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Sunnyvale’s Historic Murphy Avenue Closed to Traffic

A major change has happened in Downtown Sunnyvale. The City closed Historic Murphy Avenue between East Washington Avenue and West Evelyn Avenue earlier this month. The street is now pedestrian only and restaurants will be allowed to extend their outdoor seating further into the street.

Sunnyvale Mayor Larry Klein says he’s happy it’s finally happening. He says it’s an idea he tried to get businesses behind before, but with no luck. In January, he brought the idea up with the Downtown Association.

“Initially, I was looking at trying to do it on Saturdays because in the summertime we had Saturday market in the morning and we had jazz on Saturday night,” said Klein. “We were doing it for eight weeks out of the year and anyway, so trying to say this would be a positive effect on a year-round basis was my first goal.”


Both sides were talking about the possibility of closing Murphy Avenue when COVID-19 hit.

“After several months of pandemic and sheltering in place, the county and the state came back that the first thing would be outdoor seating for restaurants,” said Klein. “[The Downtown Business Association] then put in a formal request to the City to close down Murphy Avenue, at least for the next six months.”

For the most part, the response to the plan from local businesses and the community has been positive.

“I think it’s a good change,” said Irene Murphy, General Manager of Fibbar Magees. “We’re really excited that this is happening. I wish they’d close the street permanently…A totally pedestrian Murphy Avenue would make it nice.”

“We [were] at Dishdash yesterday for my birthday and were so impressed; felt very safe. Thank you!” Jeanette Lomori posted on Klein’s Facebook page.

“Hooray!!! This is wonderful news. Since the first day I walked Murphy Street I’ve wondered why it was ever open to car traffic. This is a positive step for our town, and hopefully a permanent one,” Kristine Morrissey Zehner posted on Klein’s Facebook page.

The mayor also hopes the change will become permanent.

“I think the businesses will figure out that it really doesn’t hurt sales at the end of the day and brings more people downtown in a safe environment for families especially,” said Klein.

Sunnyvale will keep Murphy Avenue closed for the next six months and then revisit the plan to decide whether or not to extend the closure.

The City is also trying to make it easier on restaurants throughout the city that did not have outdoor seating initially. It has created guidelines and permitting procedures so restaurants can apply for temporary outdoor dining areas on private property. The permit would allow restaurants to use existing parking for outdoor dining.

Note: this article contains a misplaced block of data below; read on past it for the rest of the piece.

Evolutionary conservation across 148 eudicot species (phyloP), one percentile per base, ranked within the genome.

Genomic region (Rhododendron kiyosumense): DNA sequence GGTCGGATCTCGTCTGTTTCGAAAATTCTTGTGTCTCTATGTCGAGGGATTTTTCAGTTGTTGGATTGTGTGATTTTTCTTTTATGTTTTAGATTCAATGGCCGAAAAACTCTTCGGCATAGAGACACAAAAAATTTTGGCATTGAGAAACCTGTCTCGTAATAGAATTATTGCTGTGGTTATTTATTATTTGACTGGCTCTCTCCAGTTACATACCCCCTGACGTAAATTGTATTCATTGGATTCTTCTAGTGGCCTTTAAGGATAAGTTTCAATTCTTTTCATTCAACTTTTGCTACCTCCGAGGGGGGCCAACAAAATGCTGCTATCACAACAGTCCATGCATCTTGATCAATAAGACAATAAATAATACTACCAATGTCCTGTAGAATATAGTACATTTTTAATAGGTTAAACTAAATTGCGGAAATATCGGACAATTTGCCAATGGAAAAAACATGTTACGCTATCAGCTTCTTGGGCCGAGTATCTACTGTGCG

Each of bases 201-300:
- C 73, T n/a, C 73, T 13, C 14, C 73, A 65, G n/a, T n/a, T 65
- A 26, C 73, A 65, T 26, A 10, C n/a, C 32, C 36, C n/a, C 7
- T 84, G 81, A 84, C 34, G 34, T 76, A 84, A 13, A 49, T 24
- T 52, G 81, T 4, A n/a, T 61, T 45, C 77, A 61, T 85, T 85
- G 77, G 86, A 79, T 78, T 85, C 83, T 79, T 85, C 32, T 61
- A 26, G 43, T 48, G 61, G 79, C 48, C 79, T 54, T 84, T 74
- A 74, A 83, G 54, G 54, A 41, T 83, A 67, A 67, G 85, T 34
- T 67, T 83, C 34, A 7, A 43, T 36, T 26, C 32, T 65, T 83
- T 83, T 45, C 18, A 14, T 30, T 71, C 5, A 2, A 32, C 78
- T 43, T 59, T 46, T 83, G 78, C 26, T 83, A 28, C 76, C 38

1. Lilian Baker 4 years ago

    Awesome! Absolutely support this to become permanent.

  2. Jack Slocombe 4 years ago

    This is great news and several of us have been hoping the city would do this for a long time. It will greatly improve the dining experience.

  3. Ken Ziolkowski 4 years ago

    My wife and I have lived in Sunnyvale for almost thirty years and we’ve been waiting for his part of Murphy Street to be closed to vehicles. It’s a great idea. Please make it permanent.

  4. ann 4 years ago

    Why there is no 6′ distancing or Plexiglass divider between tables? Why does the city allow that?

  5. Dorothy Branning 4 years ago

    I think this is an awesome thing to do. I have not lived here long, but this makes the city have character and not seem so unfriendly.

  6. Jeannie Tasker 4 years ago

    Pandemic or not, this is the best thing to happen to Murphy Ave. It totally enhances the dining and shopping experience. We’ve wondered for years why traffic was ever allowed on Murphy. Bravo, bravo. Keep it closed. Murphy’s our favorite area to dine.

  7. John Mercer 4 years ago

    The reason the City did not do this when the street was first landscaped and renovated and tables allowed on the sidewalks years ago (1980’s), was that we (City Council) were told that the experience of other cities showed that closing completely actually had a bad effect on street life. For example, Sacramento had closed K Street to traffic and it really hurt the stores back then. It turns out that a lot of people actually like to drive down a street first and check out the street life, and also to see if a parking space is available, before parking nearby and walking back. Maybe this won’t be a problem with just the one block of Murphy. This is a good time to test the idea, anyway. Another approach might be to make Murphy a one-lane, one-way street and use the extra space for expanded outside dining — if if turns out that allowing some traffic is still a benefit.

  8. Kitty Twist 3 years ago

    Suck-o Idea. I’ve lived here too many decades and I don’t even know where the hell I am half the time since they paved paradise and put up a parking lot. How many freaking hotels does this town need……WELCOME TO SUNNYVALE: ALWAYS UNDER CONSTRUCTION……

  9. Tak Nomura 2 years ago

    We’ve been a resident of Sunnyvale since 1975, and even though our home here was built in 1955, it’s my favorite, because of this city.

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